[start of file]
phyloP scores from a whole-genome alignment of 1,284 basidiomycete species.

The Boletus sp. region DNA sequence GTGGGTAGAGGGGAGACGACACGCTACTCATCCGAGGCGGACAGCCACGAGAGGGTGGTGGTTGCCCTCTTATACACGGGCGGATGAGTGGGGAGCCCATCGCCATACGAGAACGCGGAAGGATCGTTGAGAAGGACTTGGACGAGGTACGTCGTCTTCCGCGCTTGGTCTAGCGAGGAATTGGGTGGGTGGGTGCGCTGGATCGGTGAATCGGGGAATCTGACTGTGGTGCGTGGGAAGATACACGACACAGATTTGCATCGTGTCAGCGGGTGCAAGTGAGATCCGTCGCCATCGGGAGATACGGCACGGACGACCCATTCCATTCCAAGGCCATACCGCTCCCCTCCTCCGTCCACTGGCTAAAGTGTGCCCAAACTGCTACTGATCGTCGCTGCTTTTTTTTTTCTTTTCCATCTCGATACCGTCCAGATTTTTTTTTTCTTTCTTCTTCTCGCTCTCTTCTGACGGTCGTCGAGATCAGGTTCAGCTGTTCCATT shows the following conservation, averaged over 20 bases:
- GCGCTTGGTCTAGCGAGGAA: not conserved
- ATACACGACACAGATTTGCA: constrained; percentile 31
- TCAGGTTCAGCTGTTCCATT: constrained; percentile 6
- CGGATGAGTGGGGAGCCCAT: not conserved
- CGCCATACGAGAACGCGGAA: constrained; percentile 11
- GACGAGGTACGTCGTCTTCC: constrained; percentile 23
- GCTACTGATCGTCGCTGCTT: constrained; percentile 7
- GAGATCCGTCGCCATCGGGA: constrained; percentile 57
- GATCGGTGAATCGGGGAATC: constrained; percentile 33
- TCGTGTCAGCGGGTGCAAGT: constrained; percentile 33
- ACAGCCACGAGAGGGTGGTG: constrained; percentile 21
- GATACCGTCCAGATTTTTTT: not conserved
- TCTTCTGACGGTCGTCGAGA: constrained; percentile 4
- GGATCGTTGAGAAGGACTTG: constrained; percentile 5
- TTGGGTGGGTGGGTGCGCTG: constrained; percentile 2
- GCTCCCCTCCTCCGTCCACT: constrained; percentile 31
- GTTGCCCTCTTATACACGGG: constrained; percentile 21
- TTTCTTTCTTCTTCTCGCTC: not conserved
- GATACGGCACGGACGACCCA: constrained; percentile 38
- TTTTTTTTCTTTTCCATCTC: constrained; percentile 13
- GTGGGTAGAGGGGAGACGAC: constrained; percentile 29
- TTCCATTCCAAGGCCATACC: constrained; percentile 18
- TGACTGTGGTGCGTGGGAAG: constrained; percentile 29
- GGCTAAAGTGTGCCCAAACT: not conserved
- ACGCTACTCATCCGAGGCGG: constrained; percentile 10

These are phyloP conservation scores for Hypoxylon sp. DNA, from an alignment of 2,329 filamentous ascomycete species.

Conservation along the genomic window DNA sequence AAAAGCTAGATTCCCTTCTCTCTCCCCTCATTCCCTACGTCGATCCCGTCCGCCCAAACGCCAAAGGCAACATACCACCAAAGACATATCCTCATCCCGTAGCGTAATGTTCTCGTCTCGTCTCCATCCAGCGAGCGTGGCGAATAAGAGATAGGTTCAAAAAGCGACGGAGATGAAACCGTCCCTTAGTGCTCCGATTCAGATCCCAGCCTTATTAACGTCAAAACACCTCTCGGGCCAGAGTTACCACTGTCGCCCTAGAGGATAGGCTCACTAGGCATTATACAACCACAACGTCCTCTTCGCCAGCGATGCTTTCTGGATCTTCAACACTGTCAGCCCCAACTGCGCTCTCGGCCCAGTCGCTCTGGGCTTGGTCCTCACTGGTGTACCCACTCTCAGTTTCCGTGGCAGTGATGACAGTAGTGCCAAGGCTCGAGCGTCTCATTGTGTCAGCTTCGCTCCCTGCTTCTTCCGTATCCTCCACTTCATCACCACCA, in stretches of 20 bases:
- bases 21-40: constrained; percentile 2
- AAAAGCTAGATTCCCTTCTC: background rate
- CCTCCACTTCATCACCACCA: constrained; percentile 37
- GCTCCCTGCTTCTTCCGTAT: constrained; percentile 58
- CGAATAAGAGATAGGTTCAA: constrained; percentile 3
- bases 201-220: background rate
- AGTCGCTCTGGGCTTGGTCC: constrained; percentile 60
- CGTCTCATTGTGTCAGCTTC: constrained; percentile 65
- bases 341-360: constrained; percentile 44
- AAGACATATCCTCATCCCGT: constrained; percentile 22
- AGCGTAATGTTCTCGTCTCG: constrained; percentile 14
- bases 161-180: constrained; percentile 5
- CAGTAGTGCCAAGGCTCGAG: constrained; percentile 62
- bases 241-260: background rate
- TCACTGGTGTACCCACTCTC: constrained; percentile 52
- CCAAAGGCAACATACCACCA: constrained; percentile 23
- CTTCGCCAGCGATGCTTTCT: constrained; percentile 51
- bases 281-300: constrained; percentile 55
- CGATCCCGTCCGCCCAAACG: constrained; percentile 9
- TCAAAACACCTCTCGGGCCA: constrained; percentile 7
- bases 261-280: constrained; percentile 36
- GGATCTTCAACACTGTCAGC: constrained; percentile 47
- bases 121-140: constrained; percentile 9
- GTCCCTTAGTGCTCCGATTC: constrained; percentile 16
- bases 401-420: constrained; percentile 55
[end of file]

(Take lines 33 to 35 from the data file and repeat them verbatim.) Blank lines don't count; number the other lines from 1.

- GCTCCCTGCTTCTTCCGTAT: constrained; percentile 58
- CGAATAAGAGATAGGTTCAA: constrained; percentile 3
- bases 201-220: background rate